You Can Now Get a Mani-Pedi with a Side of Virtual Reality (and of Course We Had to Try It)
The busy woman’s conundrum: You sit down to get a manicure, but you just can’t relax because you have three unrecognized missed calls and two texts you couldn’t respond to because wet nails, people. Or say you really want to enjoy a massage, but you can’t stop your mind from racing…and the masseuse is a little too chatty for your liking. Well, now there’s an app for that. It’s virtual reality (aka VR), the technology that uses a headset and CGI software to transport users into a 3-D, hyperrealistic world. We visited two local businesses where mani-pedis and massages involve donning headsets and relaxing into a world of tranquil water vistas with zero interaction from well-meaning staffers. It sounds like an outtake from Black Mirror, but it’s real and waiting for you in Santa Monica and Beverly Hills.
A Mani-Pedi on the Beach
When I checked in for my virtual reality mani-pedi at Bellacures salon in Beverly Hills, my first thought as I looked around the airy loft was Who needs to escape this? And the answer, of course, was me since per usual I was running late, feeling guilty about taking time for self-care and tense about everything from work deadlines (more lateness) to my fam’s weekly meal plan (nonexistent).
I sat down at a mani-pedi station and was handed a VR headset to put on. I was initially a bit [eye-roll emoji]—I’d tried VR before, using a cheap cardboard headset that fit my iPhone. But that simple version left me a little nauseated when I turned my head too fast, and frankly, since I’m not some sort of gamer on a mission to crown the hidden dwarf with a trunk of gold (or whatever baroque fantasy is happening in my imaginary Return of Zelda: Capitalist Edition), I’m not really interested. But after my manicurist added headphones with muted wave sounds on top of my VR headset and the imagery began, it was game on.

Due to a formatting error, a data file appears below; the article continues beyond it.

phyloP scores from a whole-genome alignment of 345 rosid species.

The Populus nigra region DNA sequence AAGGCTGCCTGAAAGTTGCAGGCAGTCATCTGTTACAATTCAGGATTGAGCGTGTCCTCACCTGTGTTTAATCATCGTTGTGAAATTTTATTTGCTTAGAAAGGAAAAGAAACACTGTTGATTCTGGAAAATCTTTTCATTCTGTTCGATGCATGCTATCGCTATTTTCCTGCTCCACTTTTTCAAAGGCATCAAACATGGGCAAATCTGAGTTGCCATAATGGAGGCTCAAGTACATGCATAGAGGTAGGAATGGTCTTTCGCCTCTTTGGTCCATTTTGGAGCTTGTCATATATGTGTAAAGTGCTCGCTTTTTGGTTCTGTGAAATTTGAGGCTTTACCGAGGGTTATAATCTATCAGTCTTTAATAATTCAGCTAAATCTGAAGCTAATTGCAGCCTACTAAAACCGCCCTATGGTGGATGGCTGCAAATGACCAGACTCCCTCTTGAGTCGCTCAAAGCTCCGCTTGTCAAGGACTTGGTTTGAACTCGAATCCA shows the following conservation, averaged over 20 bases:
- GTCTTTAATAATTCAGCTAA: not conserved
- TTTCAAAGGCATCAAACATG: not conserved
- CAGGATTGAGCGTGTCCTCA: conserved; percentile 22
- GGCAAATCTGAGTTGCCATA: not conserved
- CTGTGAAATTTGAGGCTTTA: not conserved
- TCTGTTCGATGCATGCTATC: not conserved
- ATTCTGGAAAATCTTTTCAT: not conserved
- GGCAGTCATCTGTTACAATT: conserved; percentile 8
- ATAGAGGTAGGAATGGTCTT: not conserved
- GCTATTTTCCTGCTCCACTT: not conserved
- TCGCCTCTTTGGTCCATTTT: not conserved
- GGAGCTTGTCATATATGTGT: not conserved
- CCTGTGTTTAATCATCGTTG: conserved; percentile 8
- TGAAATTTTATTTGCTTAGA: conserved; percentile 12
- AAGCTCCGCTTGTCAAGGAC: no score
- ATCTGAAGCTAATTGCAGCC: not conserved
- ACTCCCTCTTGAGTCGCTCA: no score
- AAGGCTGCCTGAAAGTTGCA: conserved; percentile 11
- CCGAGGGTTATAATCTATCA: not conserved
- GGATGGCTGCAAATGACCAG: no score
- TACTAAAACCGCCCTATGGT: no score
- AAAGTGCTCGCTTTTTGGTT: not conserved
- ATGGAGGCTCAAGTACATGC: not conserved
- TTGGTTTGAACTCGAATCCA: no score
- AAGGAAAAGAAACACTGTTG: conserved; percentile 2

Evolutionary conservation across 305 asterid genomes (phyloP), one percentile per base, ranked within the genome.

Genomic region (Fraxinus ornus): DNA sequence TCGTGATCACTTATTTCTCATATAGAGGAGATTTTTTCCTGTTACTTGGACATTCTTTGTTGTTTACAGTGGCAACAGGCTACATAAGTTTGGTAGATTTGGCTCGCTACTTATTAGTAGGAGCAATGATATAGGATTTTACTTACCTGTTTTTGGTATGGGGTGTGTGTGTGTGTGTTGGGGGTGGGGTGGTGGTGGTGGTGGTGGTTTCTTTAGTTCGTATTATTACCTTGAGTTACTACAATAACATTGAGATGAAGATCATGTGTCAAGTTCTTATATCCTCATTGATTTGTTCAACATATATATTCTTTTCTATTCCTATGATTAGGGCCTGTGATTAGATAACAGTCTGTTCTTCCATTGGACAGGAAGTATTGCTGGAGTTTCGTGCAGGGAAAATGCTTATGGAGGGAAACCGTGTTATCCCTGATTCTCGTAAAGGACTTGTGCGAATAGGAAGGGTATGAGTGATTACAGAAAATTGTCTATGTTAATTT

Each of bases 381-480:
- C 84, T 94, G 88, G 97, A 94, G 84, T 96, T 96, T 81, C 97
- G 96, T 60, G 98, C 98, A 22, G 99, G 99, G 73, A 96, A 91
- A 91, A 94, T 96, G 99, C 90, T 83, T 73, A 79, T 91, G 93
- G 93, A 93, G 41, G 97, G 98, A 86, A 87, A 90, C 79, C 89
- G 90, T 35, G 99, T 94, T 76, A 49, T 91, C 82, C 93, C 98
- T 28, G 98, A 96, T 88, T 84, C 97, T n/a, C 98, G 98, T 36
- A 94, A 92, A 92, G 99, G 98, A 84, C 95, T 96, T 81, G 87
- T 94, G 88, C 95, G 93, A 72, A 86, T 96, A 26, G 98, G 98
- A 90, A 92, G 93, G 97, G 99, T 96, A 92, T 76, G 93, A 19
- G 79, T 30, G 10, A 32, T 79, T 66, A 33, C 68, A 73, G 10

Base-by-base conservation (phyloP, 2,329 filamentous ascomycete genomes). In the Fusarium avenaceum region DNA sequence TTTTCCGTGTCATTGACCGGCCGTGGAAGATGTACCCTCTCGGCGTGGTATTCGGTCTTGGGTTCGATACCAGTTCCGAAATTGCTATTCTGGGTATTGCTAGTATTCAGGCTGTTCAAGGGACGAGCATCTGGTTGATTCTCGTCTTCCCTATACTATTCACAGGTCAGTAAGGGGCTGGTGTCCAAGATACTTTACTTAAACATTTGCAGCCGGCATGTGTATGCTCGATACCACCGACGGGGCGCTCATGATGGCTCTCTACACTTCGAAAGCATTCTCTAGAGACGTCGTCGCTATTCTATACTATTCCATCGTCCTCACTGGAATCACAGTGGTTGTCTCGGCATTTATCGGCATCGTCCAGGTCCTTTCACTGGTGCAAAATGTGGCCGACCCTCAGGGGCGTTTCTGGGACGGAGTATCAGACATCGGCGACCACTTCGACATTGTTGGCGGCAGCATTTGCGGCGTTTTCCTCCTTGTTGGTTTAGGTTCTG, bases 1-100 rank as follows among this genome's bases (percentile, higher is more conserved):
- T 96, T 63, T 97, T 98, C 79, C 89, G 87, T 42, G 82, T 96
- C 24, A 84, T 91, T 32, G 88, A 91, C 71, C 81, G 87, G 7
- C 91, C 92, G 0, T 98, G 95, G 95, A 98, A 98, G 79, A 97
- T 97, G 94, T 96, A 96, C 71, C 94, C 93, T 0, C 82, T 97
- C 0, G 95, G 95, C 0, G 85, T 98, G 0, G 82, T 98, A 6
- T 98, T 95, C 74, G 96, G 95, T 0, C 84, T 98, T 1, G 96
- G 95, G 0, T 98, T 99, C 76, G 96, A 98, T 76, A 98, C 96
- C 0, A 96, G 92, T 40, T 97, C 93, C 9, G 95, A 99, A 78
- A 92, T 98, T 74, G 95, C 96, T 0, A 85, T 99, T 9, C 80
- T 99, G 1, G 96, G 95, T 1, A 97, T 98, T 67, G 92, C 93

I found myself on a deserted beach at what looked to be low tide. I turned my head to the right and left and saw nothing but coastline and more gentle waves. What the Zen Buddhists call my “monkey mind” resisted the imagery at first: OK, great, I got it, next image please. Then my thoughts darted to This headset isn’t the most comfortable. And Wait, did I choose the right color for my pedicure and manicure? But by then my manicurist had dipped my hand in warm water, and my feet had been in the soapy foot bath for a couple of minutes, and I felt a major exhale escape my body and decided to just go with it. As the technicians washed, exfoliated, massaged and painted my extremities, nothing much happened on my virtual beach. But the light sun and gentle waves chilled me out like I wasn’t expecting, and by the time my nails were done, I came out of a sort of unwitting beta-brain-wave mode and felt like I’d had a catnap.
A Massage Under a Waterfall